Cerebral palsy caused by failure to treat jaundice in newborn - £19 million

'Max', nine

Max has a range of physical disabilities as well as learning difficulties after suffering permanent brain damage as a newborn due to community midwife failures. Max had jaundice that went unchecked and untreated and as a result he sustained kernicterus brain damage. Eddie Jones, a partner in JMW’s medical negligence team specialising in kernicterus and other child brain injury cases secured £19 million in compensation for Max so that he can access the 24-hour care, specialist housing and equipment that he will require for the rest of his life.

Start of ordeal

Max was his parents’ first child and was born in a good condition a few days before his due date. His Apgar scores were 9 at one minute and 9 at five minutes. He fed well and he and his mother Beth were allowed to go home when he was just seven hours old.

The next morning Beth and Max’s father Jamie noticed that Max was jaundiced. Early that afternoon they had their first visit from the community midwife and both parents drew her attention to Max’s jaundice. The midwife advised the couple to put Max’s Moses basket near the window to expose him to sunlight – a step that would do nothing to treat Max’s jaundice and is against guidelines from the National Institute of Health and Care Excellence. Max was not given a blood test as he ought to have been due to his jaundice appearing in the first 24-hours of life. The midwife also failed to inform Beth and Jamie that should Max’s condition worsen they should seek immediate medical advice and what to look out for.

Community midwife failures

Two days later Max was visited at home by a student community midwife. Beth was very concerned as Max had not been feeding very well and had been sleepy. The day of the midwife visit he was irritable and was arching his back, His jaundice was also worse. The midwife tried to reassure Beth and Jamie that everything was fine with Max and as such they attempted to carry on as normal, as difficult as this was.

Two days later the family was visited by another community midwife and Beth and Jamie relayed their significant concerns about Max’s deteriorating condition. The midwife did not take these seriously at all but did take a blood sample, without telling the couple what this was to test for. Beth and Jamie could do nothing but try to get on with things however later that afternoon they received a concerning phone call.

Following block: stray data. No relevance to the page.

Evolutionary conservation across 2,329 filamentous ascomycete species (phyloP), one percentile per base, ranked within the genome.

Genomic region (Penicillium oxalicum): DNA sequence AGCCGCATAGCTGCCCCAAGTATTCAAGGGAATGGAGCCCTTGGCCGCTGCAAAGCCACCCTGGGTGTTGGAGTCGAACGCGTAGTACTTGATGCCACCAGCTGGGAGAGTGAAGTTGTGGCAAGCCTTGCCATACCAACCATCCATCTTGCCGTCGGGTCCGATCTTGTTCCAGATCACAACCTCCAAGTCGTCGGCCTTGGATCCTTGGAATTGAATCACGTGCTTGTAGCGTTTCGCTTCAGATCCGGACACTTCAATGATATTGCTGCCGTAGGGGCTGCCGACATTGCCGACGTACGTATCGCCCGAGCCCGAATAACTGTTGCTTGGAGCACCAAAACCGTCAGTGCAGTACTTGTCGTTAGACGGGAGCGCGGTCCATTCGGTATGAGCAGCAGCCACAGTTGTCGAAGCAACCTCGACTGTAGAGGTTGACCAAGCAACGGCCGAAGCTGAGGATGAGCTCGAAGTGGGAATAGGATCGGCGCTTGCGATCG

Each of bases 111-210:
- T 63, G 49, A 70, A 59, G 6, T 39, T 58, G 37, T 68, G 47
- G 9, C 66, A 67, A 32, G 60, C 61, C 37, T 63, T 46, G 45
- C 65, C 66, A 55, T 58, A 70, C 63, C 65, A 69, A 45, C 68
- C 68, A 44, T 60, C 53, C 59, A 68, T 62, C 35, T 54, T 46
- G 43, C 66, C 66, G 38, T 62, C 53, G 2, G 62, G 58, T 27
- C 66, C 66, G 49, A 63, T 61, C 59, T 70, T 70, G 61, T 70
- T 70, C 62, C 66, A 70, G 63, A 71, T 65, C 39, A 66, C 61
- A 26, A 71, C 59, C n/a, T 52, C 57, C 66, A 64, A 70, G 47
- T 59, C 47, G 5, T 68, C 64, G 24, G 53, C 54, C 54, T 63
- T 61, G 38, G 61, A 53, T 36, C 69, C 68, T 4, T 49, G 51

The hospital rang to say Max needed to be brought in as soon as possible and when they arrived he was quickly whisked away.

Beth and Jamie were put in a waiting room without anyone telling them what was happening to Max and they were extremely distressed. The blood test done by the midwife had revealed Max had extremely high levels of bilirubin – the substance that causes yellowing of the skin and eyeballs. He was given phototherapy, an exchange blood transfusion and intravenous antibiotics and fluids but now it was too late to prevent brain damage. Max was later diagnosed with cerebral palsy and hearing loss.

Successful medical negligence case

Max’s parents were put in touch with Eddie Jones at JMW who took on their case. Eddie found it was negligent of the community midwives who attended Max not to take a blood test and ensure he received urgent hospital treatment for his escalating jaundice and deteriorating condition. If Max had received phototherapy or a blood transfusion when his jaundice first appeared then he would have made a complete recovery and avoided the life-long disabilities he was left with. Although nothing could fully compensate Max and his family for the appalling failures, Eddie was successful in obtaining an admission of negligence from the hospital trust and £19 million in compensation for Max to have the best possible quality of life.


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